That’s A Relief (Interim): The English Court’s Approach In Arbitrations

Arbitral tribunals (similarly to national courts) often have the power to grant interim or provisional measures pending final determination of the dispute before them. However, arbitrators cannot act until they have been duly appointed. In cases of urgency, the courts of the seat (the country where the arbitration takes place) may be empowered to support a nascent arbitration by ordering interim measures where the tribunal is not yet able to act. In such cases, the national courts 'hold the ring' until such time as the tribunal has been constituted. They may also assist a tribunal where it lacks the power to make a necessary order.

A classic kind of interim relief is an order 'preserving assets' that are in dispute. In a straightforward scenario, such assets may be physical property which one party claims belongs to it. A court or tribunal might restrain a sale or disposal of the property in question - for instance an irreplaceable painting. In international commercial disputes, matters are rarely so straightforward. The asset in question may be a contractual right - a chose in action.

An interim measure requested for the preservation of an asset might, upon closer inspection, resemble an order that one party should not act in a manner that is inconsistent with the other party's alleged contractual rights. Where is the line to be drawn, considering that the other party will be hotly contesting the contractual rights? This article looks at a number of recent decisions of the English courts on what amounts to an 'asset'.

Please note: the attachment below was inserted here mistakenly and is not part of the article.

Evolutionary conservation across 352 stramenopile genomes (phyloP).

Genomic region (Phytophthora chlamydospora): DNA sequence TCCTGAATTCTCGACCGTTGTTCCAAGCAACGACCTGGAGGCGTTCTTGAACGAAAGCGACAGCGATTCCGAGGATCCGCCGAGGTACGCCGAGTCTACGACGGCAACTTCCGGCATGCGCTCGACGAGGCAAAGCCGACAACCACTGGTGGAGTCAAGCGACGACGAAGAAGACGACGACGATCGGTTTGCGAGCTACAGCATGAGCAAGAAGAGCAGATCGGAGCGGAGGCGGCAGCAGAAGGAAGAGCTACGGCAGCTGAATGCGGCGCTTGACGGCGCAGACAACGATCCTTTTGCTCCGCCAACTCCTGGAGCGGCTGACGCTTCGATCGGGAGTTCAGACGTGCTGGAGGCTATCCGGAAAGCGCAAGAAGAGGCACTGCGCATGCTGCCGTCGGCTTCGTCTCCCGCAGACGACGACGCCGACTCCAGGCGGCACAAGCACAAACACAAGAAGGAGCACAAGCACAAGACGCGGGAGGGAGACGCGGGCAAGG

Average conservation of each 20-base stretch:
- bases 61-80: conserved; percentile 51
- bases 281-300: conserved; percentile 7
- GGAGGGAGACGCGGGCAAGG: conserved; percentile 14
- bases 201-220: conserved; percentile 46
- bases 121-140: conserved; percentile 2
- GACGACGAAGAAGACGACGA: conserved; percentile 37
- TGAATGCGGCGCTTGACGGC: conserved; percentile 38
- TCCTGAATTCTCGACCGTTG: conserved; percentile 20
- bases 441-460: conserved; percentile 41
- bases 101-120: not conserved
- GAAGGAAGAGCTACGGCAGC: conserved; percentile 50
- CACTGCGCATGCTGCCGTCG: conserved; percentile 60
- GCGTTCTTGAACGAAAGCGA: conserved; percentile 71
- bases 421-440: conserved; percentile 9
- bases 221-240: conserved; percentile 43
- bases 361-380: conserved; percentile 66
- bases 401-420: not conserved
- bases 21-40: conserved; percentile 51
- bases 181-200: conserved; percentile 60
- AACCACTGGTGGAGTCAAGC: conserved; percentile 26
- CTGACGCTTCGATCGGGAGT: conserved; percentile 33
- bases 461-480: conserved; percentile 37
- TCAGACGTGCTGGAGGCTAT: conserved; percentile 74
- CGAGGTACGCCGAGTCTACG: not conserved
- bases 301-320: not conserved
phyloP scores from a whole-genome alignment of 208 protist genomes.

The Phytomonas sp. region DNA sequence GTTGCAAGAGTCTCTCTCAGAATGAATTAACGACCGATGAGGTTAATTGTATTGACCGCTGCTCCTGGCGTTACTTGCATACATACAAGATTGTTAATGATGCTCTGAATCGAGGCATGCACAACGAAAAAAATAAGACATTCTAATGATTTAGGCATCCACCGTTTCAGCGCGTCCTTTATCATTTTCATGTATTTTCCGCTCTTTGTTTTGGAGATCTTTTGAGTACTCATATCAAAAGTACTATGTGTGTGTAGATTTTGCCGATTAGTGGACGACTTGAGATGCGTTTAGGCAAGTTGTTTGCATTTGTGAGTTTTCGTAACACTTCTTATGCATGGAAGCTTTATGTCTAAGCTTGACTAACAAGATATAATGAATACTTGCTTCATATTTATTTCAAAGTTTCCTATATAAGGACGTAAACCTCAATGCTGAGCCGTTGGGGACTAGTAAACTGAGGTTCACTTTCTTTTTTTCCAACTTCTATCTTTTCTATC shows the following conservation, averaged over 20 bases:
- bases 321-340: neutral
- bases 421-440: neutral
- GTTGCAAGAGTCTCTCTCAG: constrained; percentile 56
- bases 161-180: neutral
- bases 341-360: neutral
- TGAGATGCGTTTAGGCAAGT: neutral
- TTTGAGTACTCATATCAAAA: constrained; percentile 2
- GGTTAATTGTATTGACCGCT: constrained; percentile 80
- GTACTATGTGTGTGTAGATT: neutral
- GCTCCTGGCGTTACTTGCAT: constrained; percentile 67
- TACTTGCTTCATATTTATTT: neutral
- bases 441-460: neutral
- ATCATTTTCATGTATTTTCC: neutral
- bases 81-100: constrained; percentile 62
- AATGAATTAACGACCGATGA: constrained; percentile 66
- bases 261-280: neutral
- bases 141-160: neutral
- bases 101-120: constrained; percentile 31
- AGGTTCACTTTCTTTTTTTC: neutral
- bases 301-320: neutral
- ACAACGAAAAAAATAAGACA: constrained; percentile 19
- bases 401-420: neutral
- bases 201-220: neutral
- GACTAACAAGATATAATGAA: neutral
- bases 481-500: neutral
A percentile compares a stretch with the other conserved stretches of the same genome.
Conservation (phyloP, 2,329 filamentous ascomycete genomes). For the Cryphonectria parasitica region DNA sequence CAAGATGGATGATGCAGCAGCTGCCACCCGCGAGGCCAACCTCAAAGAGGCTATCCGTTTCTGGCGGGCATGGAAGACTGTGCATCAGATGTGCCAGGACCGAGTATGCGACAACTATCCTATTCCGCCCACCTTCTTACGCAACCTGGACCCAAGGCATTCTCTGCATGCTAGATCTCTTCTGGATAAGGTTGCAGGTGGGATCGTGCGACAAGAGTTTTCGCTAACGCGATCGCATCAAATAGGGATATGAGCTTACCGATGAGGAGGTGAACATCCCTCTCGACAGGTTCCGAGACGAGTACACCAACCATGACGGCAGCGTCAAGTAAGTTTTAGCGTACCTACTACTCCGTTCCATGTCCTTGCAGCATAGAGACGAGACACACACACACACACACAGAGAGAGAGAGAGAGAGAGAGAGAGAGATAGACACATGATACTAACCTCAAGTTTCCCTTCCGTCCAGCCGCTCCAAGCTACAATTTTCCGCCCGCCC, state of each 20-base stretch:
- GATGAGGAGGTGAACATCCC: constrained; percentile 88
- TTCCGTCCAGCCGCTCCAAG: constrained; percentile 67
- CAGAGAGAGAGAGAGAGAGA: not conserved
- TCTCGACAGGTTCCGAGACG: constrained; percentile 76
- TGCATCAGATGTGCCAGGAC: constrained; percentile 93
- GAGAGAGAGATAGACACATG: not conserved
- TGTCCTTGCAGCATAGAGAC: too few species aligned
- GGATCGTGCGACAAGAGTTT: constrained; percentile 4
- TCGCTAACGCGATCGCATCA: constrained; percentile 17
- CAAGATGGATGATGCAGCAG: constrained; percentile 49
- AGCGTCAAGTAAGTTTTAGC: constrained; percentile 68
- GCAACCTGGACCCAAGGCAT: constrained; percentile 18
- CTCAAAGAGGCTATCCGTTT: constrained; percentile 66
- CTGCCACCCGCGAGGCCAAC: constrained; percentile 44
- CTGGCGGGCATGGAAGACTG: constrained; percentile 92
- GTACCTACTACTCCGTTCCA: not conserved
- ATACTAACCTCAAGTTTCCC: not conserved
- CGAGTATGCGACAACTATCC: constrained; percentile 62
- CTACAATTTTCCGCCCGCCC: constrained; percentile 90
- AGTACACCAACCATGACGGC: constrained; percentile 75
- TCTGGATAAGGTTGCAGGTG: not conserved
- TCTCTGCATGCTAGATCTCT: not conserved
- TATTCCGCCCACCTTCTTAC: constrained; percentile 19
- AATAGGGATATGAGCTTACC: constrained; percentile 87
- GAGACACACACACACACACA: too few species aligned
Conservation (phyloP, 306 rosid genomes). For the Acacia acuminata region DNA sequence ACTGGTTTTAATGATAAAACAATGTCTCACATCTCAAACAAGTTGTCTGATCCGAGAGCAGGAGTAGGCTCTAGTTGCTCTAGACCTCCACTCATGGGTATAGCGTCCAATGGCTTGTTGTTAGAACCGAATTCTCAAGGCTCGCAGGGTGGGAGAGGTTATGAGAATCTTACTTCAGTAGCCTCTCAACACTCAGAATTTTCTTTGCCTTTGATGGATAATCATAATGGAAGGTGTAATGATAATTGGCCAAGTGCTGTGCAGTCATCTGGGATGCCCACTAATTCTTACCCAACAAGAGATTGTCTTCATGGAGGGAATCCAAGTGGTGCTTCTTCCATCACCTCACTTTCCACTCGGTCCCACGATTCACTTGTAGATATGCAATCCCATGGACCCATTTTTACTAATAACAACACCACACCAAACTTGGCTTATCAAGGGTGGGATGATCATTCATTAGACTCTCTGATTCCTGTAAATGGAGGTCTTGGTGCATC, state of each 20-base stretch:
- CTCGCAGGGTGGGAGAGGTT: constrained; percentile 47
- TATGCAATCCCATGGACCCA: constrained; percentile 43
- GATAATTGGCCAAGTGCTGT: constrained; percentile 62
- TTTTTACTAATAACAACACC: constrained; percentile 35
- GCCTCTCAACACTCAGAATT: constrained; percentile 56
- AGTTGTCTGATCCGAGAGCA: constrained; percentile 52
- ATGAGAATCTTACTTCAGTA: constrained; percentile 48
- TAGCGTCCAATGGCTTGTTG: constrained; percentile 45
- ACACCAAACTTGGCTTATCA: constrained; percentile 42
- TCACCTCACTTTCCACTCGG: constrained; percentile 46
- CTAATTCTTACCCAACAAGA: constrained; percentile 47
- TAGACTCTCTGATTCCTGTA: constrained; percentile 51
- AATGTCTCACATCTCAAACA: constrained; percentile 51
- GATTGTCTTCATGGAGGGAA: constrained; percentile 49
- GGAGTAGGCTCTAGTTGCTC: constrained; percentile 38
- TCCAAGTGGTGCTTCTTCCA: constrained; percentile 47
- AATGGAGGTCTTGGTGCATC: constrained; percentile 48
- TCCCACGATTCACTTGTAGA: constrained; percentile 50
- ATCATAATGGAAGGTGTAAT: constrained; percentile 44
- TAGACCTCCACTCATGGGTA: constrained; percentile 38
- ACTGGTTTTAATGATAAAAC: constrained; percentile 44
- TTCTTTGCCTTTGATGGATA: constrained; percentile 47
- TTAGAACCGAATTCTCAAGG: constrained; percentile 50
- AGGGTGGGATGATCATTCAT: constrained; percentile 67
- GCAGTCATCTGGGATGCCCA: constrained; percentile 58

Overview - interim measures in international arbitration

International arbitral tribunals will usually have been granted wide powers to grant interim relief. Generally, interim measures are aimed at preserving the position between the parties (the 'status quo'), or preventing the destruction of evidence or the loss or dissipation of key assets that are the subject of the dispute. Sometimes, international arbitral tribunals will grant interim relief to prevent conduct that would cause one party to suffer irreparable harm, that is to say loss that could not be made good by an award of damages, or where it is appropriate that a party should provide security for the claim.

Interim measures are often said to be 'conservatory' in nature, since they are intended to facilitate and preserve the effectiveness of the arbitral process, rather than giving one party an early taste of the relief it ultimately seeks in the arbitration. Measures that would materially prejudice or disadvantage the party against which they would take effect are unlikely to be granted.

The powers of any tribunal to grant interim relief will usually depend on three things: